Milford Sound in New Zealand is the most iconic location in the country and one of the world’s top travel destinations. It is also the wettest part in New Zealand and among the wettest in the world receiving up to 7,000 mm of rain for about 183 days in a year.
Milford Sound is a fiord located within the Fordland National Park. The fiord is located partly in the Piopiotahi Marine Reserve and partly in the world heritage site of Te Wahipounamu. John Grono, a Welsh sealing captain, named the Milford Sound after his birthplace Milford Haven. The sound was given as Piopiotahi by the Maori after the thrush-like and extinct Piopio bird. From the Tasman Sea at Dale Point, the sound runs 15 kilometers and is surrounded on both sides by rock faces rising 3,900 feet or more. The sound has two significant waterfalls, Lady Bowen falls and the Stirling falls. However, temporary falls form on the surrounding steep-sided rock faces during the rainy season. The falls dry off a few days after the rain stops.
Milford area is one of the wettest parts of New Zealand with rainfall of up to 7 meters every year. The vegetation in the area is used to the heavy rain and snow especially that close to the mountains. A slightly drier environment is found in the eastern part of the mountain due to the rain shadow effect. Unlike the west side of the mountains where forests are abundant, the dry terraces east of Lake Te Anau are endowed with the fire modified shrublands of manuka, young beech, and bracken. On the Milford road towards the Eglinton Valley, the grand red beech is the dominant tree. Fuchsia, Hebe, and mountain ribbonwood grow on the open grounds that are the result of frequent snow avalanches. Occasional native conifers such as rimu rising above the silver beech can be seen as one descends into Milford Sound. Ferns, tree ferns, understory shrubs and mosses also thrive in the wet conditions.
Scenic roads, peaceful cruises, well-marked traits and pellucid waters mark this breathtaking part of New Zealand’s South Island. The majestic Mitre peak that rises to 5,560 feet high is probably the most scenic part of the sound. It is made up of five separate peak clustering around a single arrow headed summit. Most people like to avoid the tricky climb in the area, but a daring few have attempted. The beautiful formation of the Mitre peak is a major attraction to photographers both professional and amateur. To adequately capture the grandeur and majesty of the mountain and convey the clarity of the air around has proved to be a futile effort even to professional photographers. The fiord is hundreds of feet deep and the runoff water creates a fresh water layer that is almost 20 feet deep sitting on top of the ocean. The runoff water carries tannins from the forest and stains the fresh water giving it a unique dark appearance.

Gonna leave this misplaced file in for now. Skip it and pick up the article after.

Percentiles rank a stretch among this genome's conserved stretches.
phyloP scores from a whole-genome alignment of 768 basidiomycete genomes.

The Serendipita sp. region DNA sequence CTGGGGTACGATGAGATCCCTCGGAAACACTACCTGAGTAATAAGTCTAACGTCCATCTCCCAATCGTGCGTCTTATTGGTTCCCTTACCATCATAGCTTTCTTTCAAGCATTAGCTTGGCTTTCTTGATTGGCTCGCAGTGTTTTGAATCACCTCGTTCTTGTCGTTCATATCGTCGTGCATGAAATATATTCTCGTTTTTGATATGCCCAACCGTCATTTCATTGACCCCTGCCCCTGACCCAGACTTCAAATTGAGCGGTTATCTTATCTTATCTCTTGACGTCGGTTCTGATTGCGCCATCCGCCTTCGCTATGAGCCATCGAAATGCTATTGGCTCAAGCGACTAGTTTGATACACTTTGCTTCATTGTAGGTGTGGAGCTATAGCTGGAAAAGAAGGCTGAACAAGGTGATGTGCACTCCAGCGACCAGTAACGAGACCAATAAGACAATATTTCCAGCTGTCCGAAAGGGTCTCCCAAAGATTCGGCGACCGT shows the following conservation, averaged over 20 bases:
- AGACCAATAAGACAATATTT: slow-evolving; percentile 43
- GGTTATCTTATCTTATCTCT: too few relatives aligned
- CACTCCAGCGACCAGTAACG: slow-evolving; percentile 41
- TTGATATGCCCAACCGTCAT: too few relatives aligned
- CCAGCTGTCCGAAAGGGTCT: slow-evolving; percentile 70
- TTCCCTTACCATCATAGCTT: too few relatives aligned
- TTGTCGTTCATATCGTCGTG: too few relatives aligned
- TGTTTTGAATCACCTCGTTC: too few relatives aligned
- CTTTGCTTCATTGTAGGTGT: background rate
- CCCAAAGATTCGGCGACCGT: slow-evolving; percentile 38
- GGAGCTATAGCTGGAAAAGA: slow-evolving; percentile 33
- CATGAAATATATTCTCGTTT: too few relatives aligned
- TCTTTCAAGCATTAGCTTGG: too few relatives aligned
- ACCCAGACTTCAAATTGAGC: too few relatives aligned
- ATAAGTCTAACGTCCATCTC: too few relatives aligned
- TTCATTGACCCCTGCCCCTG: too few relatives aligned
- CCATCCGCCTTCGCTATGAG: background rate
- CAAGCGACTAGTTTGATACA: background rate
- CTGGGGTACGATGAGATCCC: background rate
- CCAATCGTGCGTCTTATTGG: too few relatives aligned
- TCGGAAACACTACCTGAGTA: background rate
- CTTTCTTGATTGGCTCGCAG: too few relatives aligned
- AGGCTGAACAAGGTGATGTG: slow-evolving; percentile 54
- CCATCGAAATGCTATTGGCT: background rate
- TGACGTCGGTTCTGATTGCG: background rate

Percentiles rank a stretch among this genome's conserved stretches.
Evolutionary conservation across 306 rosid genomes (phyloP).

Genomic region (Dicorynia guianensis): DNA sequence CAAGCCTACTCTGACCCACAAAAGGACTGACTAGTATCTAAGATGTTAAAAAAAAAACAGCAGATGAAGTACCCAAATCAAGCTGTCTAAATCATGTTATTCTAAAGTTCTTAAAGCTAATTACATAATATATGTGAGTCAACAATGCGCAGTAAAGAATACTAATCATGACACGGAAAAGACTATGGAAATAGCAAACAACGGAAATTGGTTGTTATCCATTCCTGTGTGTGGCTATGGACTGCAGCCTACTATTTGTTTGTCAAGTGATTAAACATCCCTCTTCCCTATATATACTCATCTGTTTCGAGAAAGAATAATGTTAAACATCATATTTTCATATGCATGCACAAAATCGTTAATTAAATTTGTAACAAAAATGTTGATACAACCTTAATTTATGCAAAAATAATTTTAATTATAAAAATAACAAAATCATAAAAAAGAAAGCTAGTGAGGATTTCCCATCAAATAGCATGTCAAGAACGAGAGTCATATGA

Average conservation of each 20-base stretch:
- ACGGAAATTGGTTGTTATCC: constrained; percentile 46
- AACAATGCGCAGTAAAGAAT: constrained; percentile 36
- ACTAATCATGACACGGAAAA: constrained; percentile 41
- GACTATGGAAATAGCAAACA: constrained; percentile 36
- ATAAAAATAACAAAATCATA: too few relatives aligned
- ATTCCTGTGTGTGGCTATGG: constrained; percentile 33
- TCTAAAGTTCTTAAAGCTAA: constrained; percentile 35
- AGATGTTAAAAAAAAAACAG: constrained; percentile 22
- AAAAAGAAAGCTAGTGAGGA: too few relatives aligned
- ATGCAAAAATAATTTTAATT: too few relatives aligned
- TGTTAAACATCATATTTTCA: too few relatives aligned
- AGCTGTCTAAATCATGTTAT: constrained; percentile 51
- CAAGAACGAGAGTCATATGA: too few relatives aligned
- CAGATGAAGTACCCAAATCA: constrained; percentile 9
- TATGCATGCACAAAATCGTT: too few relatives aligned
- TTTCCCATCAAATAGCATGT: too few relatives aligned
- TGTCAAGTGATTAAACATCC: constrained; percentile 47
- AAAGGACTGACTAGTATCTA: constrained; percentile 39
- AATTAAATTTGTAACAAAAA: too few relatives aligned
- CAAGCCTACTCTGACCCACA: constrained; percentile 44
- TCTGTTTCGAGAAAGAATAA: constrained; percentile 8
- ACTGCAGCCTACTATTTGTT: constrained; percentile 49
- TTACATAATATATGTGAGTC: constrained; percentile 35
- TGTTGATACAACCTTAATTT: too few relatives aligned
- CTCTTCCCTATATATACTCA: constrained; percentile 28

Despite being located in a remote area, Milford Sound is one of the most visited tourist destinations in New Zealand receiving between 550,000 and 1 million people every year. Several companies offer boat rides to the visitors departing from the Milford Sound visitor’s center. The boat rides last about one or two hours although some companies offer overnight boat rides. Some water sports such as canoeing and tramping are also available. Tourists can also view the Fiords unique marine environment at the Milford Discovery and Underwater Observatory located on the northern side of the fiord at Harrison’s Cove. The viewing is done at a depth of 10 meters. The underwater observatory is situated in the Piopiotahi Marine Reserve. It is possible to view deep-water animals such as black coral in the shallow waters around the conservatory due to a natural phenomenon called ‘deep water emergence.' Throughout Milford Sound and Fiord land, the black corals can thrive near the surface due to the cold temperatures and a brown stained, dark surface layer of fresh water. The brown stain is due to tannins from the forests around the area. During stormy days, powerful winds go upward while meeting the cliff face, forcing the water from waterfalls with a vertical drop to move upward. This wind play creates a unique and spectacular view for tourists.
Sometime back, some unique species were found around the beach forests in the Eglinton Valley. This unique flora and fauna, however, face predation from rodents and stoats. In the years 1999 and 2001, predator plaques hit the Eglinton Valley causing drastic reductions in the numbers of the species. DOC has run intensive pest control from that time to safeguard the native species. The Eglinton River faces threats from overgrowing of plants like lupines that have been introduced in the area and also from predation from introduced animals. Many species such as the black-fronted terns have their home in the Eglinton River.
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